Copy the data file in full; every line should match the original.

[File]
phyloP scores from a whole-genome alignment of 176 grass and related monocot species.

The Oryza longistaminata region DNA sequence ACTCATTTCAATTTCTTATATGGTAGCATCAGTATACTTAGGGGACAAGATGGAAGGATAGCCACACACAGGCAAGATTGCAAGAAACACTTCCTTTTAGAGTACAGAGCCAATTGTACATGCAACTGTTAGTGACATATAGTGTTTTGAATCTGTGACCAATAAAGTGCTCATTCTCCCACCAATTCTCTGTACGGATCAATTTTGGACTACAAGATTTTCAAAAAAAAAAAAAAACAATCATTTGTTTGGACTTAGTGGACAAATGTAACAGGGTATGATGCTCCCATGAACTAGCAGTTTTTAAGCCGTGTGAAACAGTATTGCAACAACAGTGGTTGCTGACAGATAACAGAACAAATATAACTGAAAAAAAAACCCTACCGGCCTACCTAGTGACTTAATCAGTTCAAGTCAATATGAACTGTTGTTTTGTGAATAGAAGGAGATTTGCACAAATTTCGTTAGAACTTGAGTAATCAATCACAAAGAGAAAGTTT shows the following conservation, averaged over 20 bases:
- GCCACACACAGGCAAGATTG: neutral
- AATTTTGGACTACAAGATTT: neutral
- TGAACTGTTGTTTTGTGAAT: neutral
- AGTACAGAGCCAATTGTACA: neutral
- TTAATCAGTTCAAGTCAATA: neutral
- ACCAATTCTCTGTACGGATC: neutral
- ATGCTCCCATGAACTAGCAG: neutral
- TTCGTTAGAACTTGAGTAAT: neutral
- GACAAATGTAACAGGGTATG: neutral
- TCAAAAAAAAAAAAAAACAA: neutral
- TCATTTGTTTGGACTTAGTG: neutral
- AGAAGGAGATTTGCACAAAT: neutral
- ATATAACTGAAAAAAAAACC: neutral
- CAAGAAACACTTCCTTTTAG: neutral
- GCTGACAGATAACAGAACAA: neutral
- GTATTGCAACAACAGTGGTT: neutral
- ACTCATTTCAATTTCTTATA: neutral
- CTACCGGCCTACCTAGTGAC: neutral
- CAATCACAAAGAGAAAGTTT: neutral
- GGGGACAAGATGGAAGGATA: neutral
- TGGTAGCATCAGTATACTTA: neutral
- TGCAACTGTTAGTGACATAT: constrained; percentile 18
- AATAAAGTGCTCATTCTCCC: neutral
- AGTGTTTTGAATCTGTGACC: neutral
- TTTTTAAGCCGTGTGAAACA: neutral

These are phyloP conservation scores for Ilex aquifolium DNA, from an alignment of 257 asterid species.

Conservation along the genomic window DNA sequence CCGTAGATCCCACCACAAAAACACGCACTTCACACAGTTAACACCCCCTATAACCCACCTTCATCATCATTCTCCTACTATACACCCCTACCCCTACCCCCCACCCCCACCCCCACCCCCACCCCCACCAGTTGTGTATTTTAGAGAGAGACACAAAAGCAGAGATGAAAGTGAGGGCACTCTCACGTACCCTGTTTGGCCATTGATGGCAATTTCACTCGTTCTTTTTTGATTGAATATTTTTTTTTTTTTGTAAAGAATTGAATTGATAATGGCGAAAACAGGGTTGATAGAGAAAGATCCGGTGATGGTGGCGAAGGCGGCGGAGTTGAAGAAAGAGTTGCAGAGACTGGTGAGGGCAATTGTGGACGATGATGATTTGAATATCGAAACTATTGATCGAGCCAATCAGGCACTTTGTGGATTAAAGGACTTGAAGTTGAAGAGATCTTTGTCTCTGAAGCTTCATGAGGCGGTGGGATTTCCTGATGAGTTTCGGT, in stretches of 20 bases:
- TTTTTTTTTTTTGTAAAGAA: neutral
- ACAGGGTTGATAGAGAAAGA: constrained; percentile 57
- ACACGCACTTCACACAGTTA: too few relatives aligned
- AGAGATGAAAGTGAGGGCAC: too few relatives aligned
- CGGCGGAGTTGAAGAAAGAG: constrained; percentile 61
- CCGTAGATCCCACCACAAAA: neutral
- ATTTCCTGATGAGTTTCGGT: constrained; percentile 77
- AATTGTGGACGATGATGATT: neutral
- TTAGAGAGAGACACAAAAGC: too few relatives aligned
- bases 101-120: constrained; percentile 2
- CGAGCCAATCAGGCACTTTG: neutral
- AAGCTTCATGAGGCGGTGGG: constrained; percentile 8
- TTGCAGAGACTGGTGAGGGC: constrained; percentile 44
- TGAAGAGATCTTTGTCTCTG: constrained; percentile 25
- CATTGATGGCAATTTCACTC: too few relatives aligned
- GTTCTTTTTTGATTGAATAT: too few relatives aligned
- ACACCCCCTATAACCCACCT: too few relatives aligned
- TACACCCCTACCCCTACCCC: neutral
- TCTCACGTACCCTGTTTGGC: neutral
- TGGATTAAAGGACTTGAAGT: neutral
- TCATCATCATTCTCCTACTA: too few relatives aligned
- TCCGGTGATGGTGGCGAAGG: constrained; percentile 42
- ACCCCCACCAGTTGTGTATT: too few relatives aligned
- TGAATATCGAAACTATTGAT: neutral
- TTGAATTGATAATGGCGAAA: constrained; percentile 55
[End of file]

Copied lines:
phyloP scores from a whole-genome alignment of 176 grass and related monocot species.

The Oryza longistaminata region DNA sequence ACTCATTTCAATTTCTTATATGGTAGCATCAGTATACTTAGGGGACAAGATGGAAGGATAGCCACACACAGGCAAGATTGCAAGAAACACTTCCTTTTAGAGTACAGAGCCAATTGTACATGCAACTGTTAGTGACATATAGTGTTTTGAATCTGTGACCAATAAAGTGCTCATTCTCCCACCAATTCTCTGTACGGATCAATTTTGGACTACAAGATTTTCAAAAAAAAAAAAAAACAATCATTTGTTTGGACTTAGTGGACAAATGTAACAGGGTATGATGCTCCCATGAACTAGCAGTTTTTAAGCCGTGTGAAACAGTATTGCAACAACAGTGGTTGCTGACAGATAACAGAACAAATATAACTGAAAAAAAAACCCTACCGGCCTACCTAGTGACTTAATCAGTTCAAGTCAATATGAACTGTTGTTTTGTGAATAGAAGGAGATTTGCACAAATTTCGTTAGAACTTGAGTAATCAATCACAAAGAGAAAGTTT shows the following conservation, averaged over 20 bases:
- GCCACACACAGGCAAGATTG: neutral
- AATTTTGGACTACAAGATTT: neutral
- TGAACTGTTGTTTTGTGAAT: neutral
- AGTACAGAGCCAATTGTACA: neutral
- TTAATCAGTTCAAGTCAATA: neutral
- ACCAATTCTCTGTACGGATC: neutral
- ATGCTCCCATGAACTAGCAG: neutral
- TTCGTTAGAACTTGAGTAAT: neutral
- GACAAATGTAACAGGGTATG: neutral
- TCAAAAAAAAAAAAAAACAA: neutral
- TCATTTGTTTGGACTTAGTG: neutral
- AGAAGGAGATTTGCACAAAT: neutral
- ATATAACTGAAAAAAAAACC: neutral
- CAAGAAACACTTCCTTTTAG: neutral
- GCTGACAGATAACAGAACAA: neutral
- GTATTGCAACAACAGTGGTT: neutral
- ACTCATTTCAATTTCTTATA: neutral
- CTACCGGCCTACCTAGTGAC: neutral
- CAATCACAAAGAGAAAGTTT: neutral
- GGGGACAAGATGGAAGGATA: neutral
- TGGTAGCATCAGTATACTTA: neutral
- TGCAACTGTTAGTGACATAT: constrained; percentile 18
- AATAAAGTGCTCATTCTCCC: neutral
- AGTGTTTTGAATCTGTGACC: neutral
- TTTTTAAGCCGTGTGAAACA: neutral

These are phyloP conservation scores for Ilex aquifolium DNA, from an alignment of 257 asterid species.

Conservation along the genomic window DNA sequence CCGTAGATCCCACCACAAAAACACGCACTTCACACAGTTAACACCCCCTATAACCCACCTTCATCATCATTCTCCTACTATACACCCCTACCCCTACCCCCCACCCCCACCCCCACCCCCACCCCCACCAGTTGTGTATTTTAGAGAGAGACACAAAAGCAGAGATGAAAGTGAGGGCACTCTCACGTACCCTGTTTGGCCATTGATGGCAATTTCACTCGTTCTTTTTTGATTGAATATTTTTTTTTTTTTGTAAAGAATTGAATTGATAATGGCGAAAACAGGGTTGATAGAGAAAGATCCGGTGATGGTGGCGAAGGCGGCGGAGTTGAAGAAAGAGTTGCAGAGACTGGTGAGGGCAATTGTGGACGATGATGATTTGAATATCGAAACTATTGATCGAGCCAATCAGGCACTTTGTGGATTAAAGGACTTGAAGTTGAAGAGATCTTTGTCTCTGAAGCTTCATGAGGCGGTGGGATTTCCTGATGAGTTTCGGT, in stretches of 20 bases:
- TTTTTTTTTTTTGTAAAGAA: neutral
- ACAGGGTTGATAGAGAAAGA: constrained; percentile 57
- ACACGCACTTCACACAGTTA: too few relatives aligned
- AGAGATGAAAGTGAGGGCAC: too few relatives aligned
- CGGCGGAGTTGAAGAAAGAG: constrained; percentile 61
- CCGTAGATCCCACCACAAAA: neutral
- ATTTCCTGATGAGTTTCGGT: constrained; percentile 77
- AATTGTGGACGATGATGATT: neutral
- TTAGAGAGAGACACAAAAGC: too few relatives aligned
- bases 101-120: constrained; percentile 2
- CGAGCCAATCAGGCACTTTG: neutral
- AAGCTTCATGAGGCGGTGGG: constrained; percentile 8
- TTGCAGAGACTGGTGAGGGC: constrained; percentile 44
- TGAAGAGATCTTTGTCTCTG: constrained; percentile 25
- CATTGATGGCAATTTCACTC: too few relatives aligned
- GTTCTTTTTTGATTGAATAT: too few relatives aligned
- ACACCCCCTATAACCCACCT: too few relatives aligned
- TACACCCCTACCCCTACCCC: neutral
- TCTCACGTACCCTGTTTGGC: neutral
- TGGATTAAAGGACTTGAAGT: neutral
- TCATCATCATTCTCCTACTA: too few relatives aligned
- TCCGGTGATGGTGGCGAAGG: constrained; percentile 42
- ACCCCCACCAGTTGTGTATT: too few relatives aligned
- TGAATATCGAAACTATTGAT: neutral
- TTGAATTGATAATGGCGAAA: constrained; percentile 55